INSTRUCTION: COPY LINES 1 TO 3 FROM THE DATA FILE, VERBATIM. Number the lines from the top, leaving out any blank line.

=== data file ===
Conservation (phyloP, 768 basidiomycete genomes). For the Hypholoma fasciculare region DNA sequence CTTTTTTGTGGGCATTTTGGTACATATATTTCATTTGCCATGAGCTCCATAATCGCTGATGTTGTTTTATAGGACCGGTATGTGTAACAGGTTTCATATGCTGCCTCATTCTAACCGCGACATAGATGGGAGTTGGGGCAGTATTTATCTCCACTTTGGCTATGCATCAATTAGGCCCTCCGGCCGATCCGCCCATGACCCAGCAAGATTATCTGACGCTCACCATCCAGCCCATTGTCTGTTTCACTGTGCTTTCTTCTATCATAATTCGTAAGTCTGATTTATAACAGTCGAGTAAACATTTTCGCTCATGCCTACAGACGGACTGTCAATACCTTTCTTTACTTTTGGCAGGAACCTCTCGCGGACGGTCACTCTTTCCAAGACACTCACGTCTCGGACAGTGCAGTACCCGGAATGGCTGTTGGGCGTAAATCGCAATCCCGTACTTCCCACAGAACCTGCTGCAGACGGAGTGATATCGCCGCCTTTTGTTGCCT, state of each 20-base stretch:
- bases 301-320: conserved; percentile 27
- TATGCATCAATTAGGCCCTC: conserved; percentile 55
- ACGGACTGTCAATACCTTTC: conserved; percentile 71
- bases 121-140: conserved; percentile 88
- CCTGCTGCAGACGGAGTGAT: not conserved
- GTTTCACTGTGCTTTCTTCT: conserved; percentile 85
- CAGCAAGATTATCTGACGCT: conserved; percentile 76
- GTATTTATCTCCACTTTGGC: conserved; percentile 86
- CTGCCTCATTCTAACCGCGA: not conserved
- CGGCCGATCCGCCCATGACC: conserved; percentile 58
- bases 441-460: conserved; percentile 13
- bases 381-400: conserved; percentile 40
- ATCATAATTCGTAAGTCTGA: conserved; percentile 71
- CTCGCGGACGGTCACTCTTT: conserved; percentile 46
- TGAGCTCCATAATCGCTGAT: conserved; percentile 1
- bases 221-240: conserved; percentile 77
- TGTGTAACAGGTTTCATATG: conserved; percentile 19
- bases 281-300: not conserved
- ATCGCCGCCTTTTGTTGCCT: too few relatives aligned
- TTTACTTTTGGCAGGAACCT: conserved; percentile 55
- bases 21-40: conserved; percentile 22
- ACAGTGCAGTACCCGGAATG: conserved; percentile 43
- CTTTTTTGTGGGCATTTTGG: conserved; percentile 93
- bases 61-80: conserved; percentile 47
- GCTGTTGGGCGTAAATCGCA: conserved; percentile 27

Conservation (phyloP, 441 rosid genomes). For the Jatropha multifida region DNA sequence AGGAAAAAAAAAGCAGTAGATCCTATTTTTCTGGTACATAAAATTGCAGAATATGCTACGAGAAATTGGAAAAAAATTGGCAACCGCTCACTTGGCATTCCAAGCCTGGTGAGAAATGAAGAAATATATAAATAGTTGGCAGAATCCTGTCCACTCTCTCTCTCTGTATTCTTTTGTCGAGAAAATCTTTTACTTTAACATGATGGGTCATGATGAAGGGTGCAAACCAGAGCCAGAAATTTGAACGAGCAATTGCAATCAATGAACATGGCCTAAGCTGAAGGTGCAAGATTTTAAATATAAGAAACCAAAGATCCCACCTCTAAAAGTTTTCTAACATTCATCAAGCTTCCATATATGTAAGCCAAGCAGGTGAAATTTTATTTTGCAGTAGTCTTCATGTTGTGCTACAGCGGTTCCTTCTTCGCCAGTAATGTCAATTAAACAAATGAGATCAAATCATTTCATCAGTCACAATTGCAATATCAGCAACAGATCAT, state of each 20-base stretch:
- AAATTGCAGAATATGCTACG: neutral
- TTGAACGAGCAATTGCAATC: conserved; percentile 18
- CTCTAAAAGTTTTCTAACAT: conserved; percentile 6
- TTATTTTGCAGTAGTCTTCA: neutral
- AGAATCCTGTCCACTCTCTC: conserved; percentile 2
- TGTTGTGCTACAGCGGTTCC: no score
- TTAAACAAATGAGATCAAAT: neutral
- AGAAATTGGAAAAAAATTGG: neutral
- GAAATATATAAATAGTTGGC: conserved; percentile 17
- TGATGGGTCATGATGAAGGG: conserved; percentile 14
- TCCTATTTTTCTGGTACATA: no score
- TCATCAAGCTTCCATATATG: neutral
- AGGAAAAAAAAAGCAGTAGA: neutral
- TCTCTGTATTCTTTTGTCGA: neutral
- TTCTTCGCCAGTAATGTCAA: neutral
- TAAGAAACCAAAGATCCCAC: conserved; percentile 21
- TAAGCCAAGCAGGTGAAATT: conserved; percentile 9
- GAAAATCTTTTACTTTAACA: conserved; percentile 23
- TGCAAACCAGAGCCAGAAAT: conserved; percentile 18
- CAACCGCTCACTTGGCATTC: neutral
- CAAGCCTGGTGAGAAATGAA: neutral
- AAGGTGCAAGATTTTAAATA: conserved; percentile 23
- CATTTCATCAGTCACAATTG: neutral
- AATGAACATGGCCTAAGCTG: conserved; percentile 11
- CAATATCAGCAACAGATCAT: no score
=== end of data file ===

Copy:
Conservation (phyloP, 768 basidiomycete genomes). For the Hypholoma fasciculare region DNA sequence CTTTTTTGTGGGCATTTTGGTACATATATTTCATTTGCCATGAGCTCCATAATCGCTGATGTTGTTTTATAGGACCGGTATGTGTAACAGGTTTCATATGCTGCCTCATTCTAACCGCGACATAGATGGGAGTTGGGGCAGTATTTATCTCCACTTTGGCTATGCATCAATTAGGCCCTCCGGCCGATCCGCCCATGACCCAGCAAGATTATCTGACGCTCACCATCCAGCCCATTGTCTGTTTCACTGTGCTTTCTTCTATCATAATTCGTAAGTCTGATTTATAACAGTCGAGTAAACATTTTCGCTCATGCCTACAGACGGACTGTCAATACCTTTCTTTACTTTTGGCAGGAACCTCTCGCGGACGGTCACTCTTTCCAAGACACTCACGTCTCGGACAGTGCAGTACCCGGAATGGCTGTTGGGCGTAAATCGCAATCCCGTACTTCCCACAGAACCTGCTGCAGACGGAGTGATATCGCCGCCTTTTGTTGCCT, state of each 20-base stretch:
- bases 301-320: conserved; percentile 27
- TATGCATCAATTAGGCCCTC: conserved; percentile 55